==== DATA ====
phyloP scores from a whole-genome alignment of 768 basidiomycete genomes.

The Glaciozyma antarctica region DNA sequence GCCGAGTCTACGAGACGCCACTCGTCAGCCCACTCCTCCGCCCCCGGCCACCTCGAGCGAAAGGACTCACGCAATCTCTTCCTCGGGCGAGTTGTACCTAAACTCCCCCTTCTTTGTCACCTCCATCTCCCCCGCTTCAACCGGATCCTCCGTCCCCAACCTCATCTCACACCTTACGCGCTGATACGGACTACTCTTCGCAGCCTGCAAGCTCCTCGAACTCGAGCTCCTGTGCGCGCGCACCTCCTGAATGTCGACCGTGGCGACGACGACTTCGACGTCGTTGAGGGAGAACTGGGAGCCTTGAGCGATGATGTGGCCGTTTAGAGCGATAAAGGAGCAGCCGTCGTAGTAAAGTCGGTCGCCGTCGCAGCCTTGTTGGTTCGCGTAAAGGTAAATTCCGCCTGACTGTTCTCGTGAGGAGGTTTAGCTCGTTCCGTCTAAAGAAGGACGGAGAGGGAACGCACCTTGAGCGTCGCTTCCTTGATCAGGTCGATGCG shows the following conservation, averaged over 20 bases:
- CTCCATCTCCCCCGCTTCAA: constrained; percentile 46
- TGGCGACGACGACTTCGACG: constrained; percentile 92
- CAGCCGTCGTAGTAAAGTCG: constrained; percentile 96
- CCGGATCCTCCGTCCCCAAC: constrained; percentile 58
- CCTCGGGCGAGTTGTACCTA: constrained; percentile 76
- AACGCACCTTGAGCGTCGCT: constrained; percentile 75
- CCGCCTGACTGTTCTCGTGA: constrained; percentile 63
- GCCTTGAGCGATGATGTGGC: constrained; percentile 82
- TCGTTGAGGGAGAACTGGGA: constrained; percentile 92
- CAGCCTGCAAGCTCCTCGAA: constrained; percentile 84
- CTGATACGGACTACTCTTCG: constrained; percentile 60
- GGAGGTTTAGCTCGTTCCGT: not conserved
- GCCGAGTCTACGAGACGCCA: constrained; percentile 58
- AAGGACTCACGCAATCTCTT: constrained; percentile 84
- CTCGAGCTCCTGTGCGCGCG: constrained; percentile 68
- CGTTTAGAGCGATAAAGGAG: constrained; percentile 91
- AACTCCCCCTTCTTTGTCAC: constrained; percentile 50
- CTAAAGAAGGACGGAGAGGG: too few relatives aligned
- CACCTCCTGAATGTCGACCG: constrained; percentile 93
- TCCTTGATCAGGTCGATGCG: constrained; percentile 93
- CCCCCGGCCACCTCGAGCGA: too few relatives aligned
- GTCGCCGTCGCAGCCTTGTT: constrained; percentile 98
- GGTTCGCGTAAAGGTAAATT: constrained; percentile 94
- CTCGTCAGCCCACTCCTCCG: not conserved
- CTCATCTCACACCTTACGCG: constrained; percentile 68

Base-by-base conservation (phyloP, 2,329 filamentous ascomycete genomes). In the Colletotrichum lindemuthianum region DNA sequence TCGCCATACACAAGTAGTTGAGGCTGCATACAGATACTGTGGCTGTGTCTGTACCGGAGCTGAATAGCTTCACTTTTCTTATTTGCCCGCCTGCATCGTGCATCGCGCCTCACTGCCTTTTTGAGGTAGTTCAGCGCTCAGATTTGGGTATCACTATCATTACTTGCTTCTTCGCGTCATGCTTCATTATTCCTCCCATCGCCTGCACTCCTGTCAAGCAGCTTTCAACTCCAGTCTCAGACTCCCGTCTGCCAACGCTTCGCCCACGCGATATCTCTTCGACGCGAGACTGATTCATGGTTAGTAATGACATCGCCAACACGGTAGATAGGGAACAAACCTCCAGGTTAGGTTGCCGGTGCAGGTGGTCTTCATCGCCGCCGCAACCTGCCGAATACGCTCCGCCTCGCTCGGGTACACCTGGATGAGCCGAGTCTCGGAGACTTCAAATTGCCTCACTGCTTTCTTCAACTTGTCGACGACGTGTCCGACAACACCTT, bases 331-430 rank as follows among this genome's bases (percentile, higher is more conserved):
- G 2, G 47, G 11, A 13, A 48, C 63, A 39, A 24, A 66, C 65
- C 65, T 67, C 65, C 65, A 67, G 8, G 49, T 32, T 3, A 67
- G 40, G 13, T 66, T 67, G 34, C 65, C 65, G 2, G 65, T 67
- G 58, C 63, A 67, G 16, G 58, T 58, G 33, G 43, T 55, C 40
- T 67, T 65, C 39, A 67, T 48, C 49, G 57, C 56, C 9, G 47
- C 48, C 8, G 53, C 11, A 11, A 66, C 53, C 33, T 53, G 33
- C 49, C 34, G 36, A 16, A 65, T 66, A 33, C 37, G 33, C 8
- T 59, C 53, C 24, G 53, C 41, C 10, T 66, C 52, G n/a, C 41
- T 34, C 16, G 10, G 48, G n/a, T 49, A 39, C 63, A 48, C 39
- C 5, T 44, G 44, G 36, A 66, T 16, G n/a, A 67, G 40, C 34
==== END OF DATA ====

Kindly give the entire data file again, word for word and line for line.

phyloP scores from a whole-genome alignment of 768 basidiomycete genomes.

The Glaciozyma antarctica region DNA sequence GCCGAGTCTACGAGACGCCACTCGTCAGCCCACTCCTCCGCCCCCGGCCACCTCGAGCGAAAGGACTCACGCAATCTCTTCCTCGGGCGAGTTGTACCTAAACTCCCCCTTCTTTGTCACCTCCATCTCCCCCGCTTCAACCGGATCCTCCGTCCCCAACCTCATCTCACACCTTACGCGCTGATACGGACTACTCTTCGCAGCCTGCAAGCTCCTCGAACTCGAGCTCCTGTGCGCGCGCACCTCCTGAATGTCGACCGTGGCGACGACGACTTCGACGTCGTTGAGGGAGAACTGGGAGCCTTGAGCGATGATGTGGCCGTTTAGAGCGATAAAGGAGCAGCCGTCGTAGTAAAGTCGGTCGCCGTCGCAGCCTTGTTGGTTCGCGTAAAGGTAAATTCCGCCTGACTGTTCTCGTGAGGAGGTTTAGCTCGTTCCGTCTAAAGAAGGACGGAGAGGGAACGCACCTTGAGCGTCGCTTCCTTGATCAGGTCGATGCG shows the following conservation, averaged over 20 bases:
- CTCCATCTCCCCCGCTTCAA: constrained; percentile 46
- TGGCGACGACGACTTCGACG: constrained; percentile 92
- CAGCCGTCGTAGTAAAGTCG: constrained; percentile 96
- CCGGATCCTCCGTCCCCAAC: constrained; percentile 58
- CCTCGGGCGAGTTGTACCTA: constrained; percentile 76
- AACGCACCTTGAGCGTCGCT: constrained; percentile 75
- CCGCCTGACTGTTCTCGTGA: constrained; percentile 63
- GCCTTGAGCGATGATGTGGC: constrained; percentile 82
- TCGTTGAGGGAGAACTGGGA: constrained; percentile 92
- CAGCCTGCAAGCTCCTCGAA: constrained; percentile 84
- CTGATACGGACTACTCTTCG: constrained; percentile 60
- GGAGGTTTAGCTCGTTCCGT: not conserved
- GCCGAGTCTACGAGACGCCA: constrained; percentile 58
- AAGGACTCACGCAATCTCTT: constrained; percentile 84
- CTCGAGCTCCTGTGCGCGCG: constrained; percentile 68
- CGTTTAGAGCGATAAAGGAG: constrained; percentile 91
- AACTCCCCCTTCTTTGTCAC: constrained; percentile 50
- CTAAAGAAGGACGGAGAGGG: too few relatives aligned
- CACCTCCTGAATGTCGACCG: constrained; percentile 93
- TCCTTGATCAGGTCGATGCG: constrained; percentile 93
- CCCCCGGCCACCTCGAGCGA: too few relatives aligned
- GTCGCCGTCGCAGCCTTGTT: constrained; percentile 98
- GGTTCGCGTAAAGGTAAATT: constrained; percentile 94
- CTCGTCAGCCCACTCCTCCG: not conserved
- CTCATCTCACACCTTACGCG: constrained; percentile 68

Base-by-base conservation (phyloP, 2,329 filamentous ascomycete genomes). In the Colletotrichum lindemuthianum region DNA sequence TCGCCATACACAAGTAGTTGAGGCTGCATACAGATACTGTGGCTGTGTCTGTACCGGAGCTGAATAGCTTCACTTTTCTTATTTGCCCGCCTGCATCGTGCATCGCGCCTCACTGCCTTTTTGAGGTAGTTCAGCGCTCAGATTTGGGTATCACTATCATTACTTGCTTCTTCGCGTCATGCTTCATTATTCCTCCCATCGCCTGCACTCCTGTCAAGCAGCTTTCAACTCCAGTCTCAGACTCCCGTCTGCCAACGCTTCGCCCACGCGATATCTCTTCGACGCGAGACTGATTCATGGTTAGTAATGACATCGCCAACACGGTAGATAGGGAACAAACCTCCAGGTTAGGTTGCCGGTGCAGGTGGTCTTCATCGCCGCCGCAACCTGCCGAATACGCTCCGCCTCGCTCGGGTACACCTGGATGAGCCGAGTCTCGGAGACTTCAAATTGCCTCACTGCTTTCTTCAACTTGTCGACGACGTGTCCGACAACACCTT, bases 331-430 rank as follows among this genome's bases (percentile, higher is more conserved):
- G 2, G 47, G 11, A 13, A 48, C 63, A 39, A 24, A 66, C 65
- C 65, T 67, C 65, C 65, A 67, G 8, G 49, T 32, T 3, A 67
- G 40, G 13, T 66, T 67, G 34, C 65, C 65, G 2, G 65, T 67
- G 58, C 63, A 67, G 16, G 58, T 58, G 33, G 43, T 55, C 40
- T 67, T 65, C 39, A 67, T 48, C 49, G 57, C 56, C 9, G 47
- C 48, C 8, G 53, C 11, A 11, A 66, C 53, C 33, T 53, G 33
- C 49, C 34, G 36, A 16, A 65, T 66, A 33, C 37, G 33, C 8
- T 59, C 53, C 24, G 53, C 41, C 10, T 66, C 52, G n/a, C 41
- T 34, C 16, G 10, G 48, G n/a, T 49, A 39, C 63, A 48, C 39
- C 5, T 44, G 44, G 36, A 66, T 16, G n/a, A 67, G 40, C 34